As technology advances, the Jetsons-like future of self-driven cars, robot security guards, and smart devices is slowly becoming the norm.

Virtual reality (VR), in particular, is no longer a distant pipe dream. While still new, a bit clunky, and expensive, it’s also emerging as a go-to tool for content marketing. As with any trend, brands are racing to leverage the technology to develop their own immersive experiences. Here are five ways brands are utilizing VR within their content strategy.

1. Tapping into the Hype of FOMO

Enjoy the inimitable view of the Norwegian scenery, all from the comfort of your couch. In partnership with Visit Flåm, Expedia Norway created an experience that showed 360˚ views of its beautiful landscape of fjords and mountains using VR technology. The film takes you on a train ride through the Norwegian village of Flåm, offering facts about its most notable attractions and sights. By moving along an actual railway in the Norwegian village, this virtual journey successfully offers the viewer a glimpse at what they’re missing. It’s the travel industry’s go-to strategy—bolstering that feeling of FOMO within each of us.

2. Building Archival Content for Future Generations

National Parks are all the rage. But until you’re able to venture to one on your own, you can experience these natural beauties through a VR headset. To bring the U.S. National Parks closer to home, Google created an interactive documentary titled the Hidden Worlds of the National Parks. With the help of a local ranger, you’re taken on a virtual tour of each, offering 360˚ expansive views of the most notable and even hidden gems. Don’t have a headset? Visit the Google Arts & Culture exhibit online. Not only does this expose more people to the beauty of the unexplored, it also creates an archival snapshot of the changing landscape of the U.S. Combined with Google’s household name and its use of this impressive technology, the experience acts as a visual plea for strengthening environmental conservation efforts, whether intentional or not.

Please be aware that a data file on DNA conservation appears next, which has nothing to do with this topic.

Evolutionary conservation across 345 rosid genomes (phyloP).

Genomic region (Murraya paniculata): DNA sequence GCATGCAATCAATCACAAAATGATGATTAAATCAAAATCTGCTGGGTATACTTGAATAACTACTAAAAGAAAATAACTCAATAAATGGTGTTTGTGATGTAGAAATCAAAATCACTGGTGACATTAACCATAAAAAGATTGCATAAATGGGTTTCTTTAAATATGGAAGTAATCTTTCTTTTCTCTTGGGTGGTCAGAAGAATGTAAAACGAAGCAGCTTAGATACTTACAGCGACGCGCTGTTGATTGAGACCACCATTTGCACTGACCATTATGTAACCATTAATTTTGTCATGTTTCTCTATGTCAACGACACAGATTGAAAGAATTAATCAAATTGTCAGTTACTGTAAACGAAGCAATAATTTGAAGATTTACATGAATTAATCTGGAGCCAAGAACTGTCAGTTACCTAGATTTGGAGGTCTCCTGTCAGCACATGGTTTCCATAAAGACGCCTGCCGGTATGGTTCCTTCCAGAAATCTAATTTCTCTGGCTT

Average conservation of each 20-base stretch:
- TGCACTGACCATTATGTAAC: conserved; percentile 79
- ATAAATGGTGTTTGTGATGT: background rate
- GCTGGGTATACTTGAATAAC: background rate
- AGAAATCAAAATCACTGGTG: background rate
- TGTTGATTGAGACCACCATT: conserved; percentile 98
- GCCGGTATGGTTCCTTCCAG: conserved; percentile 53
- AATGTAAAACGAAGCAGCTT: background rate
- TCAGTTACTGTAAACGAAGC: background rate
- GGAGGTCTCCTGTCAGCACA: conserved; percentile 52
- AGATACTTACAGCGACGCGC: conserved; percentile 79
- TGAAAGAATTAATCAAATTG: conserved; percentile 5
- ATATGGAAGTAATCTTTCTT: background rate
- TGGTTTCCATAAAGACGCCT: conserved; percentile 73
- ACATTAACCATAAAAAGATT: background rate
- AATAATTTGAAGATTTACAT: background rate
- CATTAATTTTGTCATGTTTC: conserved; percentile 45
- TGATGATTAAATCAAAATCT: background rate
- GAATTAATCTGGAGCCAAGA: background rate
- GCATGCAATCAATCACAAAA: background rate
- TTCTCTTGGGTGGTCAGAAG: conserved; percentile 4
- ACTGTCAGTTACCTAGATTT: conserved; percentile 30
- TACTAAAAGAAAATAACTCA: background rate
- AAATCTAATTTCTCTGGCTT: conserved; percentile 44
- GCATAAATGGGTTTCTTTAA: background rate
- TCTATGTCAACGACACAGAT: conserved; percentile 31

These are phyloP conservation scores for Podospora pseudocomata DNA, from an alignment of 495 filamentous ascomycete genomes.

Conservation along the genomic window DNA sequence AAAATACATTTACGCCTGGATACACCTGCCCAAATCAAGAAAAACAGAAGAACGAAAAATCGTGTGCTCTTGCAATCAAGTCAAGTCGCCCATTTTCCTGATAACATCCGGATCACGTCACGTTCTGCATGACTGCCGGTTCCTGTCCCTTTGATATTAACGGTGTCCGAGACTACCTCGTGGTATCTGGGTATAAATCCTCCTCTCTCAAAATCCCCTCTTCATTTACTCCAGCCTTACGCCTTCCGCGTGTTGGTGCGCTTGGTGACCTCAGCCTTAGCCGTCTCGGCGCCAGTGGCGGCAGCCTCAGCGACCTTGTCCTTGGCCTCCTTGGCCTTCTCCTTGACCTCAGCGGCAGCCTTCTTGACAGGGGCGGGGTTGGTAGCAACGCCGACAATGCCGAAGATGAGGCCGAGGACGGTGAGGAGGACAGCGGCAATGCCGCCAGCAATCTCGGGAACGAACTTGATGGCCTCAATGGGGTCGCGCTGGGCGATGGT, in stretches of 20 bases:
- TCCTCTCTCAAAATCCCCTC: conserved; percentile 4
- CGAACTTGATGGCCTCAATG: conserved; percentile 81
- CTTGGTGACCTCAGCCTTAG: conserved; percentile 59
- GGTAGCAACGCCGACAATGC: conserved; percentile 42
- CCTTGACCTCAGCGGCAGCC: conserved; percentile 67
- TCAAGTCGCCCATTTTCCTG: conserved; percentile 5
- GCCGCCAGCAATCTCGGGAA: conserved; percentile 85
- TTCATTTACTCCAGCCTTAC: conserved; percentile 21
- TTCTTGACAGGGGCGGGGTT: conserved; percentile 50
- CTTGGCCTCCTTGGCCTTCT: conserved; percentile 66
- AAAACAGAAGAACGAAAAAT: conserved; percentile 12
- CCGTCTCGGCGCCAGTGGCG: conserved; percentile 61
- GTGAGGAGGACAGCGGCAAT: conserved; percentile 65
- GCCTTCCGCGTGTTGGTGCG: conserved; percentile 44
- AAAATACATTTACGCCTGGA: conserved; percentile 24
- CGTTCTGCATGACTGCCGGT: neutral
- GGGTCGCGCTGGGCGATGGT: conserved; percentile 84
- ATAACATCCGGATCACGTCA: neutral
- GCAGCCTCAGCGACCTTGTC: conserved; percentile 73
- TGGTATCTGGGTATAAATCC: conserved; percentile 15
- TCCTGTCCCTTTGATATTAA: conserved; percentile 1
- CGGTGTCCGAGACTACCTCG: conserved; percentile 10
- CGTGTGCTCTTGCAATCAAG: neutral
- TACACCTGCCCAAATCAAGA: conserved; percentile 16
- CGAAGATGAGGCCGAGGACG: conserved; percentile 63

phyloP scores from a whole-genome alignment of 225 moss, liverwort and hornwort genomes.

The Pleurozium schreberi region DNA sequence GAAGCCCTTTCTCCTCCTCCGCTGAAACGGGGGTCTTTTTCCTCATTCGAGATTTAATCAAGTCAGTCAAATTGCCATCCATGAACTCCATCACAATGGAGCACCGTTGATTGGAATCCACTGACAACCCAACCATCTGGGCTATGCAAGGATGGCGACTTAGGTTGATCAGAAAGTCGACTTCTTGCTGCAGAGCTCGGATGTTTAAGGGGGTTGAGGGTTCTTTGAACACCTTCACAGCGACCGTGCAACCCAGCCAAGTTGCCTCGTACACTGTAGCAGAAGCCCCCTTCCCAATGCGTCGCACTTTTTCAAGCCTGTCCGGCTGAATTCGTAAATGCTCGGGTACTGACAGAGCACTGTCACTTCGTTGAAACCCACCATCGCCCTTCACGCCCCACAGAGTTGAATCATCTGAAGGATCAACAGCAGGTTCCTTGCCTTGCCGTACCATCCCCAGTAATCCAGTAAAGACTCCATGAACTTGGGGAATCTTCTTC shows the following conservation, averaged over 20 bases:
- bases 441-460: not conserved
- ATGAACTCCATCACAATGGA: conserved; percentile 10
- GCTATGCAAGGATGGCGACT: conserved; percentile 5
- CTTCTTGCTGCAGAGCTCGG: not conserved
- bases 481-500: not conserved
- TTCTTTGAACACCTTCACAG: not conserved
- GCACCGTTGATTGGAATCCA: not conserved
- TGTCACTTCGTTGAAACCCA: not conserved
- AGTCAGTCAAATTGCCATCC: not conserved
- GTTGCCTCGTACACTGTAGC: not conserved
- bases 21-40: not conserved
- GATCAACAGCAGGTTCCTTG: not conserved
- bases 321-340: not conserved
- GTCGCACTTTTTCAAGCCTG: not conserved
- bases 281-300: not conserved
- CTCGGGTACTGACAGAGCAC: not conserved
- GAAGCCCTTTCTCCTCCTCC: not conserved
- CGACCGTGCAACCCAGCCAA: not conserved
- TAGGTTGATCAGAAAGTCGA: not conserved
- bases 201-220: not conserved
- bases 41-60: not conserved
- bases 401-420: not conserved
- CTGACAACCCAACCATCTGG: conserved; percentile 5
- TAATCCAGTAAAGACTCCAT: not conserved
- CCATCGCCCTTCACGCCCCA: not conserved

3. Evolving Animated Storytelling

A win for the VR industry, Google Spotlight Stories’ short 360-degree film Pearl was nominated for an Oscar in the Animated Short Film category. The entire film takes place inside of a hatchback. As the story of a young father and his daughter unfolds, viewers are able to tilt their VR headsets to look around the car, even outside the sunroof, and shift their own vantage point. This immersive and interactive experience brings a fresh take on consuming stories and elevating animated films to a level previously unseen.

4. Promoting a Brand’s Mission

When you enter the TOMS flagship store, you’re invited to experience a virtual giving trip. As you’re transported to a remote village in Peru, you catch a glimpse of what it’s like to give shoes to children. You hear them at play, listen in on conversations, and visit their homes. The environmental noises and personalities of the children give the audience a face to a name, or in this case, a foot to a shoe. More broadly, the VR experience offers a complete picture of the TOMS brand, business, and pushes their philanthropic mission further.

5. Taking Subliminal Messaging to the Next Level

What do you get when you combine visuals with other sensory elements? A 4D experience that goes far beyond typical VR. Targeting newly married couples in New York, Marriott teleported them via VR on a honeymoon through London and Maui. The immersive experience essentially sends them on their dream vacations, inserting a visual and tactile memory of these “trips” into their minds to invigorate their hunger for travel. With this level of subliminal messaging, wouldn’t you be encouraged to book a trip and stay at a Marriott? Yes. You’re thinking yes.

Though the trend is growing, brands have to keep in mind that they will be targeting a niche audience. Will companies invest in VR technology to make it more consumer-friendly? Or will the risks of it failing, like 3D TV, hinder advancements in the space? Only time will tell.